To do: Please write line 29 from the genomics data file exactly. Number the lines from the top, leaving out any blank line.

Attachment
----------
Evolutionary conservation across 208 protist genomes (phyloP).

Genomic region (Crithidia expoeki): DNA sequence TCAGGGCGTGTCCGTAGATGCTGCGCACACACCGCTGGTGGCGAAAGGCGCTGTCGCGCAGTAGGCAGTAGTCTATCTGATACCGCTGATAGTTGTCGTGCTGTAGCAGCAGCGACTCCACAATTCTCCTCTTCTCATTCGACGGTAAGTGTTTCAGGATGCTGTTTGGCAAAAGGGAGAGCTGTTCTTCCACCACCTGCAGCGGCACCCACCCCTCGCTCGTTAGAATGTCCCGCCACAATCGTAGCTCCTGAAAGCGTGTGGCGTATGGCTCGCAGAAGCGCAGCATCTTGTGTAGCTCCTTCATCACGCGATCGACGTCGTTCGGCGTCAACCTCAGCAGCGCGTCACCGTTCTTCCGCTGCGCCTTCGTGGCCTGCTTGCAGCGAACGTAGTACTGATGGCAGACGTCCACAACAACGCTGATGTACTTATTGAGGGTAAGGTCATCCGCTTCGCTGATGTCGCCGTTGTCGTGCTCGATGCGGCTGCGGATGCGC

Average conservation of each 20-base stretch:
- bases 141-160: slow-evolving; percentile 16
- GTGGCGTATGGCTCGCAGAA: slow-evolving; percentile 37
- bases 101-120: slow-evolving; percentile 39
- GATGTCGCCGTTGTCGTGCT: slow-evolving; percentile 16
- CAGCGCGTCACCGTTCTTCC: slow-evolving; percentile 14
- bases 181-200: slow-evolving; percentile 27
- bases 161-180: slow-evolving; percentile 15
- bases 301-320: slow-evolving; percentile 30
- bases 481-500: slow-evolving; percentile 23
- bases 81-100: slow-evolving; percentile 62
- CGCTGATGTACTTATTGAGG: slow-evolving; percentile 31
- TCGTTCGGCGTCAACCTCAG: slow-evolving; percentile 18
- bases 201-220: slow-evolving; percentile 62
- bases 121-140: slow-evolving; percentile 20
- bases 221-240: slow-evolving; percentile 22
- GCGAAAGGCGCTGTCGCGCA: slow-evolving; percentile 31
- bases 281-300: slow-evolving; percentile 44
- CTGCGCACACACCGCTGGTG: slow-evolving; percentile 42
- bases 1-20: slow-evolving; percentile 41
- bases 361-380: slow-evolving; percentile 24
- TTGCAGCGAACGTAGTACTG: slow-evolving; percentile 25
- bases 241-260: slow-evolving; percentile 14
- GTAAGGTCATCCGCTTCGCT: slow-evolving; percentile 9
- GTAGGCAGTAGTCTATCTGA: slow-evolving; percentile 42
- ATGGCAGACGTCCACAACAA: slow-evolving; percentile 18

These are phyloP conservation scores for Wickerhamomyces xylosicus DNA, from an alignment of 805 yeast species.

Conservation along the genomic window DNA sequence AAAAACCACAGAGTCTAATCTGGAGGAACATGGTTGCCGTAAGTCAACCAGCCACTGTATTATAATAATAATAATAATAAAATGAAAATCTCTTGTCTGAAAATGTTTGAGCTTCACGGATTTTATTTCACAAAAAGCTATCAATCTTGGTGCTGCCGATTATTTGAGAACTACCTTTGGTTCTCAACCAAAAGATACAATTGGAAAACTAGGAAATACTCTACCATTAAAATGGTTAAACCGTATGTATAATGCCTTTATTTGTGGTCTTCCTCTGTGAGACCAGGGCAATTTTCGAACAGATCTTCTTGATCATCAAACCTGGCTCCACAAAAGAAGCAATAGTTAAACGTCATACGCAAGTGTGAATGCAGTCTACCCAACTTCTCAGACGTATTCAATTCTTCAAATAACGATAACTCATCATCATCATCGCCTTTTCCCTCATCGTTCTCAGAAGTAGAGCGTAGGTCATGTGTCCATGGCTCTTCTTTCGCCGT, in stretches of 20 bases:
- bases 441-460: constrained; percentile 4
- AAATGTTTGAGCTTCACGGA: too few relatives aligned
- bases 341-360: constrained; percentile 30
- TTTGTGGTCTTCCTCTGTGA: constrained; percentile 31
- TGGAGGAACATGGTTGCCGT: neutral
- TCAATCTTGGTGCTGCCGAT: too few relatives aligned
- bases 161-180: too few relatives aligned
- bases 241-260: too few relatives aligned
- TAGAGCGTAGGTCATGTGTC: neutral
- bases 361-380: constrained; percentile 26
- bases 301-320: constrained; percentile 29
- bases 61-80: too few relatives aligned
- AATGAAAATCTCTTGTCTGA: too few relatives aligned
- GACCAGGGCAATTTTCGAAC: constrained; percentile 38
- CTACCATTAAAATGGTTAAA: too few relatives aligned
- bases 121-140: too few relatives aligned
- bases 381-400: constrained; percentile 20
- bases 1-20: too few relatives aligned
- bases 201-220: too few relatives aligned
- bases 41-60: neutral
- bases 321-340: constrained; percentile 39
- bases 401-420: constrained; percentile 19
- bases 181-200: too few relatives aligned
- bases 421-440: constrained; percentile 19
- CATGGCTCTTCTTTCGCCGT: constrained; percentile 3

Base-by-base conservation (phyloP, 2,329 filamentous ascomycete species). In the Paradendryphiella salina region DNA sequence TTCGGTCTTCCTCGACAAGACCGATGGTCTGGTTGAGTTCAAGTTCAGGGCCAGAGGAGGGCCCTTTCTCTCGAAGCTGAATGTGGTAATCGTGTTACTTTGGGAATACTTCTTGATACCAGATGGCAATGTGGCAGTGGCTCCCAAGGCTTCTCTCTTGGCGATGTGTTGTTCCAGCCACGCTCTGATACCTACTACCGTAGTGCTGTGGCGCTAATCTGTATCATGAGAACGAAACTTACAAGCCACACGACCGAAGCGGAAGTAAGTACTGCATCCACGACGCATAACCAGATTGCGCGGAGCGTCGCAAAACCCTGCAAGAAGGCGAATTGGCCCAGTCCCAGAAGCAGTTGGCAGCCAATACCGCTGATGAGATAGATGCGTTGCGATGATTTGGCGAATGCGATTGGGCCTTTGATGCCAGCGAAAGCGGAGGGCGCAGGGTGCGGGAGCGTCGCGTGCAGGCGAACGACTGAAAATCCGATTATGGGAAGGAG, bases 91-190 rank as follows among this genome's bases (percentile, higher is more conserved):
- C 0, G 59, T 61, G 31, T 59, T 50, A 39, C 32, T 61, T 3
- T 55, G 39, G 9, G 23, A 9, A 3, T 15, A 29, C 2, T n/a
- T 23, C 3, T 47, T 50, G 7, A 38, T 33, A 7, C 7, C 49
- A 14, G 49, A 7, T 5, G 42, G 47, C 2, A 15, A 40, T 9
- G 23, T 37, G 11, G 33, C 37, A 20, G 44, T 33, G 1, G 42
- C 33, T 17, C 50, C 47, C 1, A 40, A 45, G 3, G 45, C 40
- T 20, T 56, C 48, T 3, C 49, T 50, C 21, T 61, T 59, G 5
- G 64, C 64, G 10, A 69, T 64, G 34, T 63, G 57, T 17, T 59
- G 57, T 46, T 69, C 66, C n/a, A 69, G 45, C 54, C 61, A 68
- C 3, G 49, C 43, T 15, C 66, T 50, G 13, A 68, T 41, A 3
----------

These are phyloP conservation scores for Wickerhamomyces xylosicus DNA, from an alignment of 805 yeast species.